Guide to Starting a Law Firm

Starting a law firm may be the best decision you’ll ever make. In fact, it was for many of us! Based off of our experiences investing our time and resources to help lawyers like you start and manage their own small or solo law firms, we’ve put together this guide.

Getting started as a new entrepreneur often brings challenges, of course. Fear of failure can lead to stagnation or a string of false starts. A sea of peer anecdotes, confusing messages, and a mixed bag of experiences can add to hesitation. Even if you’re a seasoned attorney, hanging your own shingle requires a completely separate skill set than what you’re used to when practicing for someone else.

Law practice is a business and a profession. To start your own law firm successfully, you must agree to see it as both. Assuming you do, it’s time to learn how to organize, brand, and launch your new law firm.

Why You Can and Should Start Your Own Law Firm

If you’re a new lawyer with your ducks in a row (such as your J.D.), has an entrepreneurial spirit and clear goals, and who knows that you want to be a lawyer without a doubt, you can and should start your own law firm.

There are many benefits to being the proud owner of your own firm, including:

  • The ability to do more than practice law. Sure, your legal services will be your bread and butter, but you’ll also be able to build your own business on your own terms.
  • Control when choosing your clients. Most attorneys have a specific type of law they wish to practice. With your own firm, you have a choice in the clients you choose to accept and the cases you choose to move forward with.
  • The chance to develop a business model that works for you (and your clients and team). As someone else’s employee, you may have little control over the business model of the firm. As the owner of your own firm, you make the decisions, including those tied to your business model. You can build your firm around your personal and career goals, the solutions you want to offer your clients, and your own workplace culture for your future team built around your values.

Starting a law firm doesn’t necessarily require a lot of money. What it does require is a clear set of goals, a clear business strategy, and a disciplined budget and financial model. If you have all of those things, you’re ready to start your own firm.

It’s Time to Go All In

Starting a law firm can feel overwhelming at times—and that’s if you do it right. As a new business owner and entrepreneur, you have to go all in. Being successful when starting a new law firm business takes time, clarity, focus, and discipline. Everything you accomplish each day is investing in the future health and well-being of your firm. With hard work (and the addition of the right technology and the Lawyerist tribe) you’ll set yourself up for success.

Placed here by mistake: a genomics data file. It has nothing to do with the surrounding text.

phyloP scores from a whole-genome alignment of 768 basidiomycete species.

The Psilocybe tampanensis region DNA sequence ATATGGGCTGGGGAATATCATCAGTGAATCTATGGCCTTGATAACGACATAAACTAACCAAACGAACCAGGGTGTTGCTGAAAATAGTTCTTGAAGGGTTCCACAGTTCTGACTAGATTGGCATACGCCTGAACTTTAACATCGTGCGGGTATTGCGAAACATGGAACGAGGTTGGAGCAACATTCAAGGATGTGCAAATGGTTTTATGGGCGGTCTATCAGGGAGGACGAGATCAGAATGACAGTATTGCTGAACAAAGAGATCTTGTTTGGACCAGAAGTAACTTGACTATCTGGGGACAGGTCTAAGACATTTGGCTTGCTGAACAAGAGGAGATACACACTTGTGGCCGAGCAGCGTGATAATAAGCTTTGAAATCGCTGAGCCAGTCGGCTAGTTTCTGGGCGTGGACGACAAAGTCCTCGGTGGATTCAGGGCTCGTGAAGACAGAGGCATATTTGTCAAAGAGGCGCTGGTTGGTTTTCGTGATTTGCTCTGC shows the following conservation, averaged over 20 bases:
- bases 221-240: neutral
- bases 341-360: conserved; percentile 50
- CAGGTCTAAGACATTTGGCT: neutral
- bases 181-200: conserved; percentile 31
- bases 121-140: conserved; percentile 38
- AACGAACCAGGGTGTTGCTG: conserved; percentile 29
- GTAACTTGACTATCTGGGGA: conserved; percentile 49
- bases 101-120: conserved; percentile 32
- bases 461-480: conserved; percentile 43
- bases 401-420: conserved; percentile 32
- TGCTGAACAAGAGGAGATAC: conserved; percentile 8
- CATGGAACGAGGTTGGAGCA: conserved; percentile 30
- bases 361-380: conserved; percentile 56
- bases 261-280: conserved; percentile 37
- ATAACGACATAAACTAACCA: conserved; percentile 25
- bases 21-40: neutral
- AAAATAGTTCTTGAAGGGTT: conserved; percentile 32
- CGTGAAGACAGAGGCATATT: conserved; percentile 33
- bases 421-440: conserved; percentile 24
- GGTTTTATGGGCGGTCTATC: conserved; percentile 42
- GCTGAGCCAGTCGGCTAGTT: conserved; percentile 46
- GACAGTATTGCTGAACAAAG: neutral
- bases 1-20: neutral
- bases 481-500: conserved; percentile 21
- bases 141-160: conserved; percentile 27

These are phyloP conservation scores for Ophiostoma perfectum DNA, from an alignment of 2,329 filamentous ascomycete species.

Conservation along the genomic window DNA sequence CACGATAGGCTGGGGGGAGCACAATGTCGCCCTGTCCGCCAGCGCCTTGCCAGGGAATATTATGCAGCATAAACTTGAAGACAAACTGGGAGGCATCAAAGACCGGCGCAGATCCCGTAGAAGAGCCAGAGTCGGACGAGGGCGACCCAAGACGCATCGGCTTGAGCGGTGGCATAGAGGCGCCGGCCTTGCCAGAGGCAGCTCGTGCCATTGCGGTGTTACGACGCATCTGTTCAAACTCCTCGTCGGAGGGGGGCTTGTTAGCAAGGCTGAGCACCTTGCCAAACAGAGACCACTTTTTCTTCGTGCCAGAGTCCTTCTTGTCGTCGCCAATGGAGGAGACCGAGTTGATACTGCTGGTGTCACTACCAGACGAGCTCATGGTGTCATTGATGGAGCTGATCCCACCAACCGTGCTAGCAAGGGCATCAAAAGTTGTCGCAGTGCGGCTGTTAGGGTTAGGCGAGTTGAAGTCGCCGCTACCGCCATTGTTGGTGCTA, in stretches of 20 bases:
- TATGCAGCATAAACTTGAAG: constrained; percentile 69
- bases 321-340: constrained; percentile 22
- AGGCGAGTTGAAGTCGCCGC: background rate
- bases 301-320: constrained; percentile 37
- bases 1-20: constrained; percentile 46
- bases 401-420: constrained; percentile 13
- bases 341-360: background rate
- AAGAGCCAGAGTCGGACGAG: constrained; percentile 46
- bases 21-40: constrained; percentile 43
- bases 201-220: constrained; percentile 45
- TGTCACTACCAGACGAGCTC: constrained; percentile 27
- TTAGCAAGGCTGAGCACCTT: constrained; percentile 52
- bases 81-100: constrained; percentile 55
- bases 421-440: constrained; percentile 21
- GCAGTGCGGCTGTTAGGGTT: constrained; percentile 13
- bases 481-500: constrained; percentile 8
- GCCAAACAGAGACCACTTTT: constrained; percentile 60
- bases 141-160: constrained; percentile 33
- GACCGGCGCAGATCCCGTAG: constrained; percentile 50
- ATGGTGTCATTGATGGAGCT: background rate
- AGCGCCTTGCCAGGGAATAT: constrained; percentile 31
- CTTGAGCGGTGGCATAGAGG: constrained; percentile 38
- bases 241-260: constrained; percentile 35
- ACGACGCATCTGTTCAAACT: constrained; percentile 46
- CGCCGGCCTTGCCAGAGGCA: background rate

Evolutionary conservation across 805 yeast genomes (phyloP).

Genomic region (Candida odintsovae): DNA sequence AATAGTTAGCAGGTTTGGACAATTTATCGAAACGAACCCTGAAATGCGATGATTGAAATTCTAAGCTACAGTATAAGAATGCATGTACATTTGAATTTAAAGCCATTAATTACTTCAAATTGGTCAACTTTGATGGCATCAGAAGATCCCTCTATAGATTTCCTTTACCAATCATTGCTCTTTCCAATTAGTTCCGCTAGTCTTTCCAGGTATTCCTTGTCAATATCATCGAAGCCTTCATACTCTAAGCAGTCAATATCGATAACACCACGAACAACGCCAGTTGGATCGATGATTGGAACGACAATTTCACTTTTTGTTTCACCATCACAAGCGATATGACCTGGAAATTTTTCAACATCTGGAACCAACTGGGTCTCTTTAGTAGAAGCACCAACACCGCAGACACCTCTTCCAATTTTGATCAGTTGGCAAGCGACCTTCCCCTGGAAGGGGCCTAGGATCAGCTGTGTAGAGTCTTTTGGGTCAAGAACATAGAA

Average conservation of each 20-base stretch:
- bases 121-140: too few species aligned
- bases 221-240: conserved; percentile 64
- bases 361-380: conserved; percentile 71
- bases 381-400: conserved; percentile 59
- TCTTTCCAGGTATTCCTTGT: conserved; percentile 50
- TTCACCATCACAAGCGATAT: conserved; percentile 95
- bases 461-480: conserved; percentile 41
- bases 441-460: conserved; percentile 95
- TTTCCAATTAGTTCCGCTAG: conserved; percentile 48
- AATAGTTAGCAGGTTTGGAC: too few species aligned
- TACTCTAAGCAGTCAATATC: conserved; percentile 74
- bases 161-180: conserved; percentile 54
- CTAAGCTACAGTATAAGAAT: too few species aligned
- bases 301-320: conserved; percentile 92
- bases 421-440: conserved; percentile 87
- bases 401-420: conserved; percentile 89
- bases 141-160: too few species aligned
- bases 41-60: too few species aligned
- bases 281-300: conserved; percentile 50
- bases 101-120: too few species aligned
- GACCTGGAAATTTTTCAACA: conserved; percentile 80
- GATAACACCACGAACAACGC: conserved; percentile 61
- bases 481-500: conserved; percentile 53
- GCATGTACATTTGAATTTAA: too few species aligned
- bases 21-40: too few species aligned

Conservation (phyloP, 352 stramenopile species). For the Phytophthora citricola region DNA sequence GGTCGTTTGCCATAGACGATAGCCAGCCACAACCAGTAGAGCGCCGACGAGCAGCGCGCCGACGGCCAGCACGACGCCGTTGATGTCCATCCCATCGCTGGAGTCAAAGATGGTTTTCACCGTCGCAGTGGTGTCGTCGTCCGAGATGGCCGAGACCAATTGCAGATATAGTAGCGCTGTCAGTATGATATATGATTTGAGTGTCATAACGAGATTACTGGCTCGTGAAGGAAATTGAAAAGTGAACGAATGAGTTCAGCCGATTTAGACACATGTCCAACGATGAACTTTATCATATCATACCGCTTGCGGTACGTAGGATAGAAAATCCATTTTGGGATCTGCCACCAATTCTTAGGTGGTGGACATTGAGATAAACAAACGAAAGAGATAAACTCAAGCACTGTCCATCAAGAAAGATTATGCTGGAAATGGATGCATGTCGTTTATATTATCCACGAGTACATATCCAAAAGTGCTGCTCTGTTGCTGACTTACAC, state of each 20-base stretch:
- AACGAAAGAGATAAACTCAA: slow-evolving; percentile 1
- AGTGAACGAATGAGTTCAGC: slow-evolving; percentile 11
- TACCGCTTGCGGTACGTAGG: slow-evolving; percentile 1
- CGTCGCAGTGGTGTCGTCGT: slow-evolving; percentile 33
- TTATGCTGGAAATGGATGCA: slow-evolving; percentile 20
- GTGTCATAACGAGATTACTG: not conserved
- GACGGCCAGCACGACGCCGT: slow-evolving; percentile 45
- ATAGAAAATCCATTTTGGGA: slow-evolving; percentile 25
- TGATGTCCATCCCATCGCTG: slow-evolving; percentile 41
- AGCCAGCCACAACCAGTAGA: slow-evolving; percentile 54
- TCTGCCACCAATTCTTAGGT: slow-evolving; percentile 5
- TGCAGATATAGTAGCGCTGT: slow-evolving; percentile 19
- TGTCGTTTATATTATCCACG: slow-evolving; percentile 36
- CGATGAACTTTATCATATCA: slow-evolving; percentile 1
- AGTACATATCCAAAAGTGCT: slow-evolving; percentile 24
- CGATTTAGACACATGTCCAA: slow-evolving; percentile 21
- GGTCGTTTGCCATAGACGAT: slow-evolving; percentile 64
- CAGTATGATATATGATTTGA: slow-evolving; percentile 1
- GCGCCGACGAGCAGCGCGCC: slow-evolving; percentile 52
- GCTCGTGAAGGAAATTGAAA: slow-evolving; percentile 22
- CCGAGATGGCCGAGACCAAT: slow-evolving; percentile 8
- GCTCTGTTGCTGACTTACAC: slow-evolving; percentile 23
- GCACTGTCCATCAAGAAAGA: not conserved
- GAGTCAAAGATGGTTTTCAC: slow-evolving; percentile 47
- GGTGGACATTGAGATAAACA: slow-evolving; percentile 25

How to Start a Law Firm: A Good Plan vs. A Bad Plan

We believe that for your new law practice to thrive, it should offer client-focused services, leverage future-oriented technology, use profit-oriented business models, and (hopefully) help our profession move the needle on access to justice and inclusion. The best way to reach these goals is to start your law firm with intention. Unfortunately, many attorneys start law firms without a plan in place to move forward successfully.

According to law practice management software company Clio’s Legal Trends Report:

  • Lawyers spend 2.3 hours per day (that’s 29% of an 8-hour workday) on billable tasks.
  • Only 40% of firms that track time have hourly billing targets.
  • Only 50% of legal professionals can bill a case based on a set budget.
  • Lawyers spend 48% of their time on administrative tasks.
  • 91% of firms can’t calculate a return on advertising investments.
  • 94% of law firms don’t know how much it costs them to acquire a new client.

With statistics like these, it’s easy to see the results of improper planning.

A bad plan equates to solely working to make sure you have some money in the bank. A good plan includes the proper steps you must take to build a sustainable business. Such a plan includes:

  1. Career Goals
  2. Strategy
  3. Technology
  4. Marketing & Client Acquisition
  5. Office Management
  6. Client Service
  7. Finances
  8. Hiring & Staffing

As with anything worth doing, planning will empower you and dramatically improve your likelihood of long-term success.